From the IEA
Four large-scale shifts in the global energy system set the scene for the World Energy Outlook 2017: the rapid deployment and falling costs of clean energy technologies, the growing electrification of energy, the shift to a more services-oriented economy and a cleaner energy mix in China, and the resilience of shale gas and tight oil in the United States.
These shifts come at a time when traditional distinctions between energy producers and consumers are being blurred and a new group of major developing countries, led by India, moves towards centre stage.
How these developments play out and interact is the story of this year’s Outlook.
In the New Policies Scenario, global energy needs rise more slowly than in the past but still expand by 30% between today and 2040. This is the equivalent of adding another China and India to today’s global demand.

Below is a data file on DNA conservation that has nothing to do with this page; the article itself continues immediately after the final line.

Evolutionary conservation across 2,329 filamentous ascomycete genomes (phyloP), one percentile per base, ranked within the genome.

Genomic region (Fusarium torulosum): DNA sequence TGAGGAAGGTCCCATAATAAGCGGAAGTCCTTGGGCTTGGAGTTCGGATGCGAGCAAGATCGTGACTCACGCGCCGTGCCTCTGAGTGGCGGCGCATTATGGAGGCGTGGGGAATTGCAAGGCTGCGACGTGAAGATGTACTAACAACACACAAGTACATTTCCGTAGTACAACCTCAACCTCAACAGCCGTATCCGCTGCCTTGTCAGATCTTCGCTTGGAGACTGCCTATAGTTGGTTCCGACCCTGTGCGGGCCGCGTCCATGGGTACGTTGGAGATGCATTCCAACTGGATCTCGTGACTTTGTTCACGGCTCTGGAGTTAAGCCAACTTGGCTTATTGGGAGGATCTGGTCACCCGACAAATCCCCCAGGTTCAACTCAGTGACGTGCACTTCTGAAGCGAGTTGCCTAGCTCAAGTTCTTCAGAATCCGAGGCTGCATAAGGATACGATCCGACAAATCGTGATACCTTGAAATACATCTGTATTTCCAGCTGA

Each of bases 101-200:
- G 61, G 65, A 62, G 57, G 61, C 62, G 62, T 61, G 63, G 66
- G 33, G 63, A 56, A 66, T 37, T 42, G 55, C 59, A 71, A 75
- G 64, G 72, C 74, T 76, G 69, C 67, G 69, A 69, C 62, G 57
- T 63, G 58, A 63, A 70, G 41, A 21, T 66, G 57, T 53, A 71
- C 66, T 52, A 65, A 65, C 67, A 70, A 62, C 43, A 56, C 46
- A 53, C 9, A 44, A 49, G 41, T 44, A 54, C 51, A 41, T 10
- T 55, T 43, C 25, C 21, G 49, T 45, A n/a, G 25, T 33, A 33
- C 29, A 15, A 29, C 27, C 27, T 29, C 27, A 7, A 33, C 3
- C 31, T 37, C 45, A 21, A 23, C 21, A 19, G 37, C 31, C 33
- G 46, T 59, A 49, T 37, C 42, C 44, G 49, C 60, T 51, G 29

The largest contribution to demand growth – almost 30% – comes from India, whose share of global energy use rises to 11% by 2040 (still well below its 18% share in the anticipated global population).
Improvements in efficiency play a huge role in taking the strain off the supply side: without them, the projected rise in final energy use would more than double. Renewable sources of energy meet 40% of the increase in primary demand and their explosive growth in the power sector marks the end of the boom years for coal.
China provides a quarter of the projected rise in global gas demand and its projected imports of 280 billion cubic metres (bcm) in 2040 are second only to those of the European Union, making China a linchpin of global gas trade.
China overtakes the United States as the largest oil consumer around 2030, and its net imports reach 13 million barrels per day (mb/d) in 2040.